Perfecting your pitch for high-calibre clients

By Jerome Doraisamy|15 April 2021
Perfecting your pitch for high-calibre clients

Trevor Withane disagrees with the presumption that BigLaw firms are best placed to do the job for clients. Here’s how he looks to win work.

Blackwattle Legal partner Trevor Withane (pictured) said, as a boutique firm owner, he is fully aware that many corporate clients will perceive firms at the big end of town as being better placed to handle matters for them. Some lawyers, he added, also have that perception.

“I disagree with it,” he said.

Speaking recently on The Boutique Lawyer Show, Mr Withane said that boutiques wanting to snare major clients have to go for it.

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“What I say to prospective clients is that I would love to have the opportunity to pitch for the matter, which usually includes producing a strategy paper. Recently, Blackwattle pitched for a matter with a Big 4 accounting firm whereby we put together a paper that identified the claims and how we would go about prosecuting those claims for them,” he recalled.

“In that paper, we didn’t talk about ourselves, what we’ve done in the past and how good we think we are. We actually just focused on the client and where they wanted to get to. We demonstrated our knowledge by saying to the client, ‘These are claims you’ve got, and this is the quickest path to resolving them and maximising the financial outcome for you’.”

Further to the provision of such strategy papers, Mr Withane continued, cost proposals are another way that boutique firms can compete with bigger players.

“We don’t compete on the hourly rate. We do compete, however, in the overall price of the project. That’s largely a function of two things: one, we think we can get to the key issues, and focus on those issues, rather than worrying about peripheral matters, and secondly – to be candid – we don’t have the bodies to throw at the matter, and so invariably, we’re going to have fewer people working on any given project and therefore our overall cost of the project will be low,” he explained.

As a result, he said, his firm can be more creative with its costs.

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“I can think of one particular matter that came to us through a litigation funder. We were able to say to the funder, ‘Look, we’re prepared to have skin in the game. We will bill 75 per cent of our working progress and 25 per cent will be based on recovery’. So, we’re boutique enough to not have any bureaucracy to worry about in making those types of arrangements, and we can also more readily consider things like fixed fee arrangements,” he said.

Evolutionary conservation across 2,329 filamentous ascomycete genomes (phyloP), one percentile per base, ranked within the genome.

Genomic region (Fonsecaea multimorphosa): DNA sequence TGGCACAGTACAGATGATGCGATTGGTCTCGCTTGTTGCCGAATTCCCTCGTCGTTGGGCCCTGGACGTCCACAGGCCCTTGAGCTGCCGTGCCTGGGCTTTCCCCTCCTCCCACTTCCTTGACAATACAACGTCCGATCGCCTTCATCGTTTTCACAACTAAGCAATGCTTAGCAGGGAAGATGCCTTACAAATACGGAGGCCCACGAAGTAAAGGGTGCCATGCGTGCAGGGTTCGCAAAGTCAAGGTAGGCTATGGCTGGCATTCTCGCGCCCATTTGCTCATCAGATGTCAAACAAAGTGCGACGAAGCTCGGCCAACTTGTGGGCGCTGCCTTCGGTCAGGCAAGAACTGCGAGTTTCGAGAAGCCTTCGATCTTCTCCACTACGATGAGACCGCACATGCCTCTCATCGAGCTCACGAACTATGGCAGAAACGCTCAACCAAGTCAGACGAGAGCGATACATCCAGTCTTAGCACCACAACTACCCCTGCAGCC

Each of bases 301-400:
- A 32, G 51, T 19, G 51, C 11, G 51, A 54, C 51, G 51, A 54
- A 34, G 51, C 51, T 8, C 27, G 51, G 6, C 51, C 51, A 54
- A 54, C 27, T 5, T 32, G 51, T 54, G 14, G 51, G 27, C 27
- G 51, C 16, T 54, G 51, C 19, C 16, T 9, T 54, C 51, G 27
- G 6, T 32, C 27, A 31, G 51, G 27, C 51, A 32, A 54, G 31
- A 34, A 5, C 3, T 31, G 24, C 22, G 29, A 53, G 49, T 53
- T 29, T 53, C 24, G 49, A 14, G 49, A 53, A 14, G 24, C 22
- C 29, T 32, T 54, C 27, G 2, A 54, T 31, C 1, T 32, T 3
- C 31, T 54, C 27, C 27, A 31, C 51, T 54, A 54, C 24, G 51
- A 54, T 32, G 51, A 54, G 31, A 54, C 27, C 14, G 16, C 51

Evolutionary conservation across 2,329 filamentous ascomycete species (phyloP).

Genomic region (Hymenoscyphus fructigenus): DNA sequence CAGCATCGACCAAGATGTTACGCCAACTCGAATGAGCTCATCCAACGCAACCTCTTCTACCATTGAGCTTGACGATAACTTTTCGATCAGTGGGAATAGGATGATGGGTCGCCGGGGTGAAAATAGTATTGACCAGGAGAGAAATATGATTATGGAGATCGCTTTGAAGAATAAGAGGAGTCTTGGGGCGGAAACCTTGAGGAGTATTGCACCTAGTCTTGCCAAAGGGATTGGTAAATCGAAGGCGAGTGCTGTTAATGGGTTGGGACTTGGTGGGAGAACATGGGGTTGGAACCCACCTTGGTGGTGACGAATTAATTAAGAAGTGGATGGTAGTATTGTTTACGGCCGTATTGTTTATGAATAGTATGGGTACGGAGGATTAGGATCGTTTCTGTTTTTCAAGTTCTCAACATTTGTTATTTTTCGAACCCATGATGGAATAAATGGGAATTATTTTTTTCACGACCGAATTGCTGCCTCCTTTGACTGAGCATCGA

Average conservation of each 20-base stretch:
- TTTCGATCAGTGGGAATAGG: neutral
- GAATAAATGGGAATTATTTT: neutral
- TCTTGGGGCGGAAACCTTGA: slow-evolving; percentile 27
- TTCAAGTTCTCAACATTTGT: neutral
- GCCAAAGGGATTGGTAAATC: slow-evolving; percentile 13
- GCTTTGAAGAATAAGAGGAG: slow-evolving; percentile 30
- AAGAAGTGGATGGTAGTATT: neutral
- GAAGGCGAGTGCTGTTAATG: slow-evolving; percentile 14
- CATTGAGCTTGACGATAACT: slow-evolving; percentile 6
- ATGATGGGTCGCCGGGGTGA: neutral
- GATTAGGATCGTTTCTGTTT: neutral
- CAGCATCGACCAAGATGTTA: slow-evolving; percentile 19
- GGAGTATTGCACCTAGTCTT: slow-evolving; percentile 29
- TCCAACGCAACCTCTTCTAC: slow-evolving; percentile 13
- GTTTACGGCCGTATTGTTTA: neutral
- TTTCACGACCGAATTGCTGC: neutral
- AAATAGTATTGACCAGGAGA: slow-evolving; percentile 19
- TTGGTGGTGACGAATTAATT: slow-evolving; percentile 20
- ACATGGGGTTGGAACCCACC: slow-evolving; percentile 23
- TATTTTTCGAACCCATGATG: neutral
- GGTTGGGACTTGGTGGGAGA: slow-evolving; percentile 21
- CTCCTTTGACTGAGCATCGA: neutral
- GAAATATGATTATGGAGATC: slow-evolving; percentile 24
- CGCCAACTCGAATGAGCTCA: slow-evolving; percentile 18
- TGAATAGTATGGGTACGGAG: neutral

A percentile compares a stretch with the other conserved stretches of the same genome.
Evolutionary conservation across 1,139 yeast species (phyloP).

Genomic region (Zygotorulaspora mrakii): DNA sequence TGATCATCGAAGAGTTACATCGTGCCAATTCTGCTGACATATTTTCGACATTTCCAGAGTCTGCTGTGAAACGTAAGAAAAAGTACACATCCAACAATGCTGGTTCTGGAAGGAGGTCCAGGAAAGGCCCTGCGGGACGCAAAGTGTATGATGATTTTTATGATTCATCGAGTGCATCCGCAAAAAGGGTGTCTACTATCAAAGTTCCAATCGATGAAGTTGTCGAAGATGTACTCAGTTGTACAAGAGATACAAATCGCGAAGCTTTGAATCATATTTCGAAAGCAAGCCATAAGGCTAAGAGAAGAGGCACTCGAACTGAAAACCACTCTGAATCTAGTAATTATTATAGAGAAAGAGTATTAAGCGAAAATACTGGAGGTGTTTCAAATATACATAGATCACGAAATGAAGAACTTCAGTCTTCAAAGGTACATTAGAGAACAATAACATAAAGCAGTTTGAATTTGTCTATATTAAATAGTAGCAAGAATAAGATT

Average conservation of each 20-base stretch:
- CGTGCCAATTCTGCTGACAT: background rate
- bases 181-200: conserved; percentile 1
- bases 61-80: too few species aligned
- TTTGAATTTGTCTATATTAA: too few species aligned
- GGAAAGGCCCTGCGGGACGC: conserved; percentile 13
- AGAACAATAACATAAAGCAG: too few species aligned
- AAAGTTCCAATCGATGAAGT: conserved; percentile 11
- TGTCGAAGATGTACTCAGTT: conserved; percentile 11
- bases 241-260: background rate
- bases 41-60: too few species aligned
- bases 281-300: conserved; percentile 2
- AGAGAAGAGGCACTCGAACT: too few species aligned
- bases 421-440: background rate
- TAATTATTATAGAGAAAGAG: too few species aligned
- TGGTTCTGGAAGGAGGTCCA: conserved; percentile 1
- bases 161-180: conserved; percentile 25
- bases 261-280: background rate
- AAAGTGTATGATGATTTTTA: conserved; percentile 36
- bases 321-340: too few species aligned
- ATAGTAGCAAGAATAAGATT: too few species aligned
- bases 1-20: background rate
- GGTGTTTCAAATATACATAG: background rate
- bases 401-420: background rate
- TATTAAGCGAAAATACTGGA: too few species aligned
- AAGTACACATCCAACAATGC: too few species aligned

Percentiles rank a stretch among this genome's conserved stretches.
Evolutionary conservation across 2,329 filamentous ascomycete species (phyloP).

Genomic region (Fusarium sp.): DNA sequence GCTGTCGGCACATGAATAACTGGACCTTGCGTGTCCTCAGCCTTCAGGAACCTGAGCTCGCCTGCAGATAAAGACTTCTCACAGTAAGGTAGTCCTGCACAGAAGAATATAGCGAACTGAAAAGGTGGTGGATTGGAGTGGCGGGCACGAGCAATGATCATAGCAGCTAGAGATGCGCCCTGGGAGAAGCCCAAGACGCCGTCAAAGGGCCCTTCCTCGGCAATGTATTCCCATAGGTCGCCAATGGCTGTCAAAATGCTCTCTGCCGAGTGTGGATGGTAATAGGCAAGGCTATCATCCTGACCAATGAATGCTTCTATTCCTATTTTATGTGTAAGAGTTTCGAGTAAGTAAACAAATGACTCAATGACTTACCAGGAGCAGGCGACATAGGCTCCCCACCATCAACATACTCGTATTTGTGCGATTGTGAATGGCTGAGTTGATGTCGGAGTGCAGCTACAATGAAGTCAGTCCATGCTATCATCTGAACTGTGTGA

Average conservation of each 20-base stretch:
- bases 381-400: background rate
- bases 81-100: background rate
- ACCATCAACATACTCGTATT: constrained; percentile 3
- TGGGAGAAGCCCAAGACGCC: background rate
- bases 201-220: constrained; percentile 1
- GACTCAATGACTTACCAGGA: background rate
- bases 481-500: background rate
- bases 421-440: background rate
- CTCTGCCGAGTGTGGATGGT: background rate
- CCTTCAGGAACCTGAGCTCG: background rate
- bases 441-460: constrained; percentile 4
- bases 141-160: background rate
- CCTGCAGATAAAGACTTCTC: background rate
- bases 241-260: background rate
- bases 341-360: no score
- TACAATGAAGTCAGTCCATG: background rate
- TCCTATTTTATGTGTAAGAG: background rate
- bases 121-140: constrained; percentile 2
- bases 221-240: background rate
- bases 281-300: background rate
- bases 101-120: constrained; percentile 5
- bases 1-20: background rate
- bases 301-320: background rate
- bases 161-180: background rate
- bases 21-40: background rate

Not pricing a matter by hourly rates is critical in making a successful pitch, Mr Withane stressed.

“When a client looks at our hourly rates and they look at the hourly rates of some of the other larger competitors, there’s not a lot of difference between those. So, I think that perception problem is overcome there. The difference will be if we’re quoting for a whole project and they’re seeing what the project figure is, and we come in lower, we justify that by the strategy paper, we justify it by fewer people on the matter. And we say, ‘Look, we’re just going to get to the core issues quickly’,” he said.

To boutiques who might be reluctant, for whatever reason, to go after such high-calibre clients, Mr Withane said to “give it a crack”.

“Reach out to your network. Do you know any general counsel? Have a conversation with them. Start off with a coffee. In the course of that coffee, tell them about your offering and your capabilities. Ask them about what their legal needs are. Ask those contacts about who they currently use at law firms. Ask them what the pinch points are,” he suggested.

“I did that when I was starting out, and feedback I received suggested that some of the bigger law firms, and no names were mentioned, felt static. I had one funder client say to me, he felt like he was just one of very many clients at a big firm and didn’t have personal service.”

In light of this, Mr Withane surmised, boutique firm owners should be unafraid to say to those contacts that “we’d love to participate in a beauty parade with other lawyers that you’re considering because we’re confident about what we can do”.

“We know that we’ve got the intellectual capacity and gravitas and know how to compete, so give us a go. And that’s all we ask,” he said.

The transcript of this podcast episode was slightly edited for publishing purposes. To listen to the full conversation with Trevor Withane, click below:

Perfecting your pitch for high-calibre clients
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